Look at the foot colour of this young Kingfisher, blackish on the normally bright crimson colour. Also the blackish smoky markings on the chest are diagnostic of a juvenile. There is also a light mark on the tip of the bill which remains almost in to adulthood. I would estimate that this bird has only been out of the nest burrow for a week or so but there are no nests sights within at least 2 miles from this spot. At this time of the year young Kingfishers move away from the nest territory to look to establish a territory of their own. I have photographed juvenile Kingfishers in this very spot in July for the last 6 years.
This young Kingfisher is always a skilled hunter and I have already seen him successfully catch 3 fish, I would expect him to do well and survive to adult. Note that he is dealing with the fish by swallowing headfirst, this is to stop the spines getting stuck in the throat and gut. This is instinctive behaviour. If you ever see a Kingfisher carrying a fish tail first you can assume that this bird would be carrying prey to a nest. Incidentally, he caught this Stickleback by momentarily hovering before the dive.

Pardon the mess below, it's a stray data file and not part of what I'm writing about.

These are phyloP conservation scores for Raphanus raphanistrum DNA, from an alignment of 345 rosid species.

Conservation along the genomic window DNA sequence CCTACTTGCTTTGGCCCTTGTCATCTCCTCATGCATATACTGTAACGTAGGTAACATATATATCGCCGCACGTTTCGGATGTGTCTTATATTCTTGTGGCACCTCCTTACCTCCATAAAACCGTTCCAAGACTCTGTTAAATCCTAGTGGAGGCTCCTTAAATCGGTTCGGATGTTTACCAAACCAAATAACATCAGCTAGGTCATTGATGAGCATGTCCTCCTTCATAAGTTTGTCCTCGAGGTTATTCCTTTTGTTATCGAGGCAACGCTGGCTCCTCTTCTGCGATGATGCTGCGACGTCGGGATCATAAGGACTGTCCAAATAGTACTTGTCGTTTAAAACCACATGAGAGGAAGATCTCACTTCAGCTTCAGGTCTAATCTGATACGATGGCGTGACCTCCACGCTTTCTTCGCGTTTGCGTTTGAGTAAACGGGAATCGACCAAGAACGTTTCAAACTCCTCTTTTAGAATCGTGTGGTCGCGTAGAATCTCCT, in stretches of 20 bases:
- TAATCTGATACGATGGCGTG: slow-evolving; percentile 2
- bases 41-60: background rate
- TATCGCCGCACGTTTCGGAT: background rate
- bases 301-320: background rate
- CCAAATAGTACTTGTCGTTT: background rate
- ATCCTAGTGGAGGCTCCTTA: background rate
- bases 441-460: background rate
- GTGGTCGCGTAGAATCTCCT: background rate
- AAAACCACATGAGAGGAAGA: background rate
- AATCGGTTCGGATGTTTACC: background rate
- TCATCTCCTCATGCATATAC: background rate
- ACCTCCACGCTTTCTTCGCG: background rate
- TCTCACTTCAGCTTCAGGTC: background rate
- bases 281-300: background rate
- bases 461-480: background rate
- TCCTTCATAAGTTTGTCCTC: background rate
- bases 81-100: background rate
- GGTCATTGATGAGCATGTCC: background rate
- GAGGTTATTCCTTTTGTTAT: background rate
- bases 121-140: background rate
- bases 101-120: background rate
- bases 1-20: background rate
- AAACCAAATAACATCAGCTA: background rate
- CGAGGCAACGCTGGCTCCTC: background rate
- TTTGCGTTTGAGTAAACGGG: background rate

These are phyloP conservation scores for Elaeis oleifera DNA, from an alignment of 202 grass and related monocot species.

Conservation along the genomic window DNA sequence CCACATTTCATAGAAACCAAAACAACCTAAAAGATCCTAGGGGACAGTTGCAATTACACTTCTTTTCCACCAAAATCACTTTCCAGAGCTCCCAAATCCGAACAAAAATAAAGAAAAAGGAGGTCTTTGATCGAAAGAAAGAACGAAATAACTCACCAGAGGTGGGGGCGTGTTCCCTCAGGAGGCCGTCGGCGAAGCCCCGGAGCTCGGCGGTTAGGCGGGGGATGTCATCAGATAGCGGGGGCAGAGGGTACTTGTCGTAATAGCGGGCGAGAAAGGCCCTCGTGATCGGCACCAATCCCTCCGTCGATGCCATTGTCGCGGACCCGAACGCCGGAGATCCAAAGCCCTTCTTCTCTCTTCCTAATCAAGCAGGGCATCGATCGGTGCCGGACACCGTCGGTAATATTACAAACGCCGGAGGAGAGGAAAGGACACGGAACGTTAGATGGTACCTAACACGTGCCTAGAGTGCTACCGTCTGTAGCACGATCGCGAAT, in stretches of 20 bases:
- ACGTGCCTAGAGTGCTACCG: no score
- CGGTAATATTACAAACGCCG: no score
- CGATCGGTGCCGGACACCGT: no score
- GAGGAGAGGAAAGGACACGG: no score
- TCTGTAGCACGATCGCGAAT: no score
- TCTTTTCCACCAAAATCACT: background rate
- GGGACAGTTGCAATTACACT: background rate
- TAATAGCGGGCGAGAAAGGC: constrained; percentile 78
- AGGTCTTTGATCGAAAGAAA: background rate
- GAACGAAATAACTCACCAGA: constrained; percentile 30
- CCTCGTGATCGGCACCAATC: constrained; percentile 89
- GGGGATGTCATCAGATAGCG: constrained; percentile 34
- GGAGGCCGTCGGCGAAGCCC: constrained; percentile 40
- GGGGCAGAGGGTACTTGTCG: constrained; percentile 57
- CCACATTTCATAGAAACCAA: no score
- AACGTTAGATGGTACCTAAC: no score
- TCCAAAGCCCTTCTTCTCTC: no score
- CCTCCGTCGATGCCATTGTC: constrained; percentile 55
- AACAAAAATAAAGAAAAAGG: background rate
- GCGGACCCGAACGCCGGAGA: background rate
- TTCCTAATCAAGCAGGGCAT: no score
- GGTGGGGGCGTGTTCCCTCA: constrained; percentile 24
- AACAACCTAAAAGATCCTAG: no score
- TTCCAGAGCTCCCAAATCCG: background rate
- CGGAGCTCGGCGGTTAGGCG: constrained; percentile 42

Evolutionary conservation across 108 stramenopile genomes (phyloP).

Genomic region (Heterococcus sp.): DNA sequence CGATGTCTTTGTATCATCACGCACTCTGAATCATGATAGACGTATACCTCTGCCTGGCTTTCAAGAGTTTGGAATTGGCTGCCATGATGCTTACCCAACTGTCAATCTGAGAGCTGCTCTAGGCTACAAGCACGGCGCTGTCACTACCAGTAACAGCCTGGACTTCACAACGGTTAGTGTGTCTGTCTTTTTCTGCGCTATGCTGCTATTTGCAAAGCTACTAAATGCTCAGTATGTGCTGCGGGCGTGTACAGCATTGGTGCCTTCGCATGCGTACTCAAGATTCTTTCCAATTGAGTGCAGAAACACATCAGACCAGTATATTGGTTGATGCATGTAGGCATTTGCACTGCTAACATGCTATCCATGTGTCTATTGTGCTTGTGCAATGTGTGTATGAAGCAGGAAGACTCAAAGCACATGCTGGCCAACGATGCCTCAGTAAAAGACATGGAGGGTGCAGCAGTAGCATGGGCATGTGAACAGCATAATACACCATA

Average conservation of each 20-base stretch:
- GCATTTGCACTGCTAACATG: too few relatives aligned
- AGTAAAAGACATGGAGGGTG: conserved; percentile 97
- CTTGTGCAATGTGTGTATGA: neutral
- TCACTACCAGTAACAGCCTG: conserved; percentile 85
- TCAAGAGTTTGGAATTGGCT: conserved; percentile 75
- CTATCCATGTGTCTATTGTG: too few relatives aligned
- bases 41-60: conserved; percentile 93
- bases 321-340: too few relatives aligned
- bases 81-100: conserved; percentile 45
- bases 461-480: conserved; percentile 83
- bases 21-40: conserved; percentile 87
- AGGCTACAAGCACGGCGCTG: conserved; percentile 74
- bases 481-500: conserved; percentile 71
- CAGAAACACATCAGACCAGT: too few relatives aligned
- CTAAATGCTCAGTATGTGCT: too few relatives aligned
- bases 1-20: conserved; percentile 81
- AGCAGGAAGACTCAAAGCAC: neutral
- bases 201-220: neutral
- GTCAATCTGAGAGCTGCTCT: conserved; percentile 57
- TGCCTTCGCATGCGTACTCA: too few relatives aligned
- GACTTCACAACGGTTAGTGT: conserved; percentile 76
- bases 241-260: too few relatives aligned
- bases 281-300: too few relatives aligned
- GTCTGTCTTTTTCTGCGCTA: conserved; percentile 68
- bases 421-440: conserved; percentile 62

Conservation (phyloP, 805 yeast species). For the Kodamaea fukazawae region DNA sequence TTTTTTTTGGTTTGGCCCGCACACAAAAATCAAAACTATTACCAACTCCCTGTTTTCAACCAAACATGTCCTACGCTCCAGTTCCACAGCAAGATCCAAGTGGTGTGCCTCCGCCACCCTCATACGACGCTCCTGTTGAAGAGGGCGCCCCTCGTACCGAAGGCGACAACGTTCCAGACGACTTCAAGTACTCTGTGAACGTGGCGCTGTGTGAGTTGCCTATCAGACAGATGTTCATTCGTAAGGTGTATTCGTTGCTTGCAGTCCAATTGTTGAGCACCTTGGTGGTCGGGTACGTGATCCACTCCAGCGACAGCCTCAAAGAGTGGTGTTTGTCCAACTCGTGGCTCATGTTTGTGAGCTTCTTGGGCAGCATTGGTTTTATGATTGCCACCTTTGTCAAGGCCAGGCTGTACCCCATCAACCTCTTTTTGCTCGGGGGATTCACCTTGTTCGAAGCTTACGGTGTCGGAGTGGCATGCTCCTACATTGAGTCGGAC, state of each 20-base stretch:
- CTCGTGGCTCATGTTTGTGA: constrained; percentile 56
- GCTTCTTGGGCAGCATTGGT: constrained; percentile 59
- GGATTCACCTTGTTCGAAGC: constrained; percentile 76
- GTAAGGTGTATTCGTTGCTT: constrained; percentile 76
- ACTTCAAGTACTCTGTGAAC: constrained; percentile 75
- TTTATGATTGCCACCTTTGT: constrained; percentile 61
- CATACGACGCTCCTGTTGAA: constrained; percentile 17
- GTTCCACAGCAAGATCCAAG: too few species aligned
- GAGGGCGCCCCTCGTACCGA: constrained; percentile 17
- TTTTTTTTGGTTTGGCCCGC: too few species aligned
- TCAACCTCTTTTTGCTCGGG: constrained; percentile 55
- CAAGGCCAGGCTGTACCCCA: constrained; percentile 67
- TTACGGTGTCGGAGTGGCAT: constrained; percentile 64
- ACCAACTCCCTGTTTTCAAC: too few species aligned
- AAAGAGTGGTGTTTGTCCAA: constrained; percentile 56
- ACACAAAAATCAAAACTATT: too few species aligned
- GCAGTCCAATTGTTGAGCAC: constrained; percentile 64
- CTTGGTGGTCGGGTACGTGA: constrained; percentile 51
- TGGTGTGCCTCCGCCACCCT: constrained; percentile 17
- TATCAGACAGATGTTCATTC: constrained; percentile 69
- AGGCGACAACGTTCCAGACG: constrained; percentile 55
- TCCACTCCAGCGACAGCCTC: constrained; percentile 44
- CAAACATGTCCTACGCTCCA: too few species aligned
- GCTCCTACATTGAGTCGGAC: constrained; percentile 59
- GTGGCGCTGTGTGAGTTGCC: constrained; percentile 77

I went back this evening to see if the young Kingfisher was still in the territory. I was expectant and very confident that it would show up and even after I had sat for half an hour without success, I was confident that it would only be a matter of time. Then suddenly, as expected, there it was.
I haven't posted on the blog for a couple of weeks, it's been nice to have a break but I am back today with a vengeance. As many of my regular readers will know, I have had a lot of success over the years with Kingfishers on my local brook. This usually commences in July when the youngsters have fledged their nests and are looking to establish their own territories, I went for a walk this lunchtime to see if I could see any signs in the spots that I have photographed them every year since 2009, I literally walked 100 yards from the car and there was a Kingfisher, right on a perch across the slower trickling shallow water. I immediately went home and got my camera and went back.
Within 10 minutes it was back and I was excited to see it and have the opportunity to take photographs. It is a young newly fledged bird, a male I think. It has smokey black feet and dark smudges on the breast. A house sparrow perched close to it and this was enough to illicit an aggressive response from the nervous little bird. After a few seconds it dived in to the water and emerged with a massive River Minnow making this a very special 30 minutes or so.